NATO Isn’t Defending Guam, But Others Are

NATO Isn’t Defending Guam, But Others Are

 NATO provisions don’t include security guarantees for American Pacific Territories. But other U.S. treaty allies do—which is why this week’s meetings in D.C. are so important

It recently made headlines that NATO is not obligated to defend Hawaii, Guam, the Commonwealth of Northern Mariana Islands (CNMI), American Samoa, or other parts of the United States in the Pacific. But that doesn’t leave America alone in its Pacific defense. It has other treaty allies who can pitch in when push comes to shooting. That’s one reason why the first U.S.-Japan-Philippines trilateral meeting in DC this week is so important.

Why No NATO?

But first, what’s up with NATO? Well, one clue is in the name. It’s the North Atlantic Treaty Organization. When the treaty was agreed upon in 1949, several European countries still had colonies scattered around the planet, and the United States wasn’t keen on getting embroiled in a war on behalf of, for example, Portuguese Timor.

Accordingly, Article 6 of the NATO Treaty specified the geographic area of mutual defense as covering the territory of any NATO member in Europe or North America, the Algerian Departments of France, the territory of Turkey, and the islands under the jurisdiction of any NATO member in the North Atlantic north of the Tropic of Cancer.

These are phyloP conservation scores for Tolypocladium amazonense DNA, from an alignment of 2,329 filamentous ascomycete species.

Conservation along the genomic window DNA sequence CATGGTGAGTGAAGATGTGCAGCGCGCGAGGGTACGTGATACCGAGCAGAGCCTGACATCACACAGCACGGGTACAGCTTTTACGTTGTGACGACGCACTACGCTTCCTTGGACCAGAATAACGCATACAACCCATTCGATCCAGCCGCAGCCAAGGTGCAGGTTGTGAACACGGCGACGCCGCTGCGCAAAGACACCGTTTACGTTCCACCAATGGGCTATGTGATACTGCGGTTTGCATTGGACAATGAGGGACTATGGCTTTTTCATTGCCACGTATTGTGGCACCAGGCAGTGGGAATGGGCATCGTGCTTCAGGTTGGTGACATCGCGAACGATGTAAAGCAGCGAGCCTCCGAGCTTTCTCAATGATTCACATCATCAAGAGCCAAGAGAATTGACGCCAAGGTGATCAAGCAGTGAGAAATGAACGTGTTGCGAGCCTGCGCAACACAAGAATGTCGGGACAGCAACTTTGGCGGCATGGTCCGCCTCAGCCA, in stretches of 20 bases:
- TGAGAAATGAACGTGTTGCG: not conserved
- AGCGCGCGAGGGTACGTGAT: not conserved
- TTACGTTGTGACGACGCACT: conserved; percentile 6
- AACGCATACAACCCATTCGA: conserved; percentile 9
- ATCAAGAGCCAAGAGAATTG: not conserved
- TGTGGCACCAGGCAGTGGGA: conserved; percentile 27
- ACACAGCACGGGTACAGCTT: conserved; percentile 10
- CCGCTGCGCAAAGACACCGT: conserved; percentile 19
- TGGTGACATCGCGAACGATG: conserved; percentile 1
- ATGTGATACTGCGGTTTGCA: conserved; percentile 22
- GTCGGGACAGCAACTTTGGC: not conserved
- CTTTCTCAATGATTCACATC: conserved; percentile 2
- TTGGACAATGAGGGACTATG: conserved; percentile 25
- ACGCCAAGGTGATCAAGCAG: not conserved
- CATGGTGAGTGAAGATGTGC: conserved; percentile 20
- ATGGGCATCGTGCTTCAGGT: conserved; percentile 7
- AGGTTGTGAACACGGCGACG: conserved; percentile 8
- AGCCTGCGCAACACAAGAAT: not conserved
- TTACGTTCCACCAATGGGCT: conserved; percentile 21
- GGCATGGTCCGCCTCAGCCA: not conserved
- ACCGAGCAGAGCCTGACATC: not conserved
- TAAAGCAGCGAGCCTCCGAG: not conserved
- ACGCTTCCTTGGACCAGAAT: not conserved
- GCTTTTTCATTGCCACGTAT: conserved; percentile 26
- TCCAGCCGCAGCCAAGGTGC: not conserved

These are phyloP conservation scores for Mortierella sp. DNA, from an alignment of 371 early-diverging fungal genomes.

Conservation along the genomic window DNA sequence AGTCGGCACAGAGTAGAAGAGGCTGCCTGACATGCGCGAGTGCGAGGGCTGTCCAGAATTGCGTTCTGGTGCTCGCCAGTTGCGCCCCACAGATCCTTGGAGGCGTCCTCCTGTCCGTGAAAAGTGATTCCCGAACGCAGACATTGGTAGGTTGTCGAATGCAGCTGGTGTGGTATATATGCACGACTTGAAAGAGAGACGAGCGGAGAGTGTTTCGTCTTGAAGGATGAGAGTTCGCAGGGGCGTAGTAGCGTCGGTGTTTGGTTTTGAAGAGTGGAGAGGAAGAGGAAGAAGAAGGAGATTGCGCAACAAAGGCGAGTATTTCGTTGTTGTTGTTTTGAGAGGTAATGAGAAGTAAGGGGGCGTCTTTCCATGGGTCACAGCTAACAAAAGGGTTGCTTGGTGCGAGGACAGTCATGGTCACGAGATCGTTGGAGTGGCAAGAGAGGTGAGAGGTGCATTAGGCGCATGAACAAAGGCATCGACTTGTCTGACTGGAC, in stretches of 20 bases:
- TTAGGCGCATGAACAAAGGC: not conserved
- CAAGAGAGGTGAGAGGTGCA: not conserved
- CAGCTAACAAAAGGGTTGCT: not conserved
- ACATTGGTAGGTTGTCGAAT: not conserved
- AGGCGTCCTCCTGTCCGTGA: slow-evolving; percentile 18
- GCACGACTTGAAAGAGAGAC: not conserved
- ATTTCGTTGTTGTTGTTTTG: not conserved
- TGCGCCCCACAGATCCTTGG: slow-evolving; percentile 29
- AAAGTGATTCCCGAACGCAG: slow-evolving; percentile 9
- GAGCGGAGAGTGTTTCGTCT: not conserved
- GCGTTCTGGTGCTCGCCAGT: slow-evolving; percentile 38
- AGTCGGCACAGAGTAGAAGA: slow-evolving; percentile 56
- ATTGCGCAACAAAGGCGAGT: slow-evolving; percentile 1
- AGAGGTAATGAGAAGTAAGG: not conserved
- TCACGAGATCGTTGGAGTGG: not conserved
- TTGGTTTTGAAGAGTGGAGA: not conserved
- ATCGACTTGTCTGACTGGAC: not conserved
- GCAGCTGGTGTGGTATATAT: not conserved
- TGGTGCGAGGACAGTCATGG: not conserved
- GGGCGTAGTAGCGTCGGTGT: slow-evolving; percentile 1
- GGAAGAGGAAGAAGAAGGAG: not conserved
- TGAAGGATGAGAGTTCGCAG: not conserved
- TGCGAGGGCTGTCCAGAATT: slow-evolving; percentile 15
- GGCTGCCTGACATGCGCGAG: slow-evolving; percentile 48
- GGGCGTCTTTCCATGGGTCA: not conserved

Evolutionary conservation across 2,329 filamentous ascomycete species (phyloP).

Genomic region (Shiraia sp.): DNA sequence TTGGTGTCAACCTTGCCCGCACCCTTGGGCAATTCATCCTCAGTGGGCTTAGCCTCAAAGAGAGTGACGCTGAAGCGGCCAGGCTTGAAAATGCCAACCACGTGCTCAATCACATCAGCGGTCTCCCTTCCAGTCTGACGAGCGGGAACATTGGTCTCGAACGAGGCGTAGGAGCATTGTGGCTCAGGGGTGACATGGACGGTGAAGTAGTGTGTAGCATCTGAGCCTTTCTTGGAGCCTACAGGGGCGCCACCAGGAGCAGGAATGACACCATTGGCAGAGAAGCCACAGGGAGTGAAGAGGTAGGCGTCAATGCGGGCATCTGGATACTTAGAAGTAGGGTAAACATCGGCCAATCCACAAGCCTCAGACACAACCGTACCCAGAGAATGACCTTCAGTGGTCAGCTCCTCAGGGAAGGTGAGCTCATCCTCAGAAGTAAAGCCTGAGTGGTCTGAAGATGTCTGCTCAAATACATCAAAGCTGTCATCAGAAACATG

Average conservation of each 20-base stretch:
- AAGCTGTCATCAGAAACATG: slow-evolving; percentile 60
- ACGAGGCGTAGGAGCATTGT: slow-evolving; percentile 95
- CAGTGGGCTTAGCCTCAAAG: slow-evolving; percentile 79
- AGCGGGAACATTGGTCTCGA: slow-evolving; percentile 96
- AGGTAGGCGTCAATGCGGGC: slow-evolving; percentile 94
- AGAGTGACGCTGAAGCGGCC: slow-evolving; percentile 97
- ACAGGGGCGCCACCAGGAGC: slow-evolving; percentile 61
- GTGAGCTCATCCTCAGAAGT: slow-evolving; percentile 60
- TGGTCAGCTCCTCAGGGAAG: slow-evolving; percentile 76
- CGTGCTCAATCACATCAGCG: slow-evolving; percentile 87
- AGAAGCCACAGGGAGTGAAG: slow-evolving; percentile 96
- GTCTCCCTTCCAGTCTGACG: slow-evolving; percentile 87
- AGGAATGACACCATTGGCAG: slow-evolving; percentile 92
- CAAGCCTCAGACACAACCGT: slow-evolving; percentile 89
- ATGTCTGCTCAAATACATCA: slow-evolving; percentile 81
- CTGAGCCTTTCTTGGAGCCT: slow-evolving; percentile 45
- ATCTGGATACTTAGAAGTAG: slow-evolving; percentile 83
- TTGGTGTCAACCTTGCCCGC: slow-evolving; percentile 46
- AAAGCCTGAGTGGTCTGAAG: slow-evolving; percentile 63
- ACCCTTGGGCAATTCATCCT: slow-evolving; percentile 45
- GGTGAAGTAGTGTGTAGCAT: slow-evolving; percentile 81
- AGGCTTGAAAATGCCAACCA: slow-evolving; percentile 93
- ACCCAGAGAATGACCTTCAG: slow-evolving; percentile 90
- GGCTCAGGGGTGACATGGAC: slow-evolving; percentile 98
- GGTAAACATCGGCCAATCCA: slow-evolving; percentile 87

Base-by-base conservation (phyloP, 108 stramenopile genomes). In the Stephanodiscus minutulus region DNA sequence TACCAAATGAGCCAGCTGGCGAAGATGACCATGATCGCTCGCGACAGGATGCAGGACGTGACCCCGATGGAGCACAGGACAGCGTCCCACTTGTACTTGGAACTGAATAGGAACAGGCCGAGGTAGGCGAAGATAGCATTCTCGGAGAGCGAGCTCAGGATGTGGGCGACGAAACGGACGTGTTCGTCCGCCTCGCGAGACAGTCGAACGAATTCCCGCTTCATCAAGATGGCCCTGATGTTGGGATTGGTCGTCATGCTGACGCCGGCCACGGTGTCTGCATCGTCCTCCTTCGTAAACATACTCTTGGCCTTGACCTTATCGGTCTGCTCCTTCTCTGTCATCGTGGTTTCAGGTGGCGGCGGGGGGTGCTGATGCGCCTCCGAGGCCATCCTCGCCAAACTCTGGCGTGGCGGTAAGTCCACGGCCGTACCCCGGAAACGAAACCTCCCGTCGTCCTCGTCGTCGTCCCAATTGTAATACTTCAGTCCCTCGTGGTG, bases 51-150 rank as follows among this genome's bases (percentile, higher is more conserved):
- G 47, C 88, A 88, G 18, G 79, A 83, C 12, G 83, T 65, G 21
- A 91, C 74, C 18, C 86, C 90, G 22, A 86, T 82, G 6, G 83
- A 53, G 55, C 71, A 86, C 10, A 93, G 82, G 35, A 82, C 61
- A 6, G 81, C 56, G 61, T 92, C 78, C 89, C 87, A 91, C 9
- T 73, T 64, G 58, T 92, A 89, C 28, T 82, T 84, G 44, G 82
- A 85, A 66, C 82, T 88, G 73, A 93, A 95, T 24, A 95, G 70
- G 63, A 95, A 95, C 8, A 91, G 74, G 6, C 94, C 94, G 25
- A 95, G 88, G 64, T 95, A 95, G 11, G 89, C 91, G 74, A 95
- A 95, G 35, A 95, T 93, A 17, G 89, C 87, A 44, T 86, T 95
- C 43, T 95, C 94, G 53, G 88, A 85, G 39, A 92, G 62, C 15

Hawaii is not considered part of North America, nor are Guam, CNMI, or American Samoa. The U.S. Virgin Islands are south of the Tropic of Cancer, so they aren’t covered by NATO, either. 

However, no other NATO members, including the United States, are obligated to defend French Polynesia, the Pitcairn Islands (United Kingdom), or the Caribbean Netherlands.

That’s why, for example, when Argentina attacked Britain’s Falkland possessions in 1982, there was no obligation for the United States to come to its aid.

Who You Gonna Call?

For many years, except for a potential fight on the Korean Peninsula, nobody paid much attention to the idea that the United States might need some real help to defend itself, its interests, and its friends in the Asia-Pacific region. Yes, some bases and access might be helpful, but in a fight, it was thought that the Americans could handle anything that might come along.

Those days are over, and the idea that America’s allies must do more to defend themselves and pitch in alongside U.S. forces is de rigueur.

In the years following the establishment of NATO, the United States created a network of allies in the Pacific through mutual defense treaties, some of which could be called on to help in case of an attack on Pacific America.

The treaties mentioned here explain that an armed attack “on either of the Parties would be dangerous to its own peace and safety and declares that it would act to meet the common dangers in accordance with its constitutional processes.”

What changes is the geographic area covered by the agreements. Let’s go through them chronologically.

Philippines-U.S. Treaty (1951)

In the case of the Philippines, “an armed attack on either of the Parties is deemed to include an armed attack on the metropolitan territory of either of the Parties, or on the island territories under its jurisdiction in the Pacific.”

This means the Philippines could come to the aid of the United States not only in the case of an attack on Guam, CNMI, Hawaii, or American Samoa but even Cleveland. This is all the more reason to ensure that the Philippines is well-defended, well-armed, and well-disposed towards the United States—another reason for the United States to help with resupplying Second Thomas Shoal.

Australia-New Zealand, United States (ANZUS) Security Treaty (1951)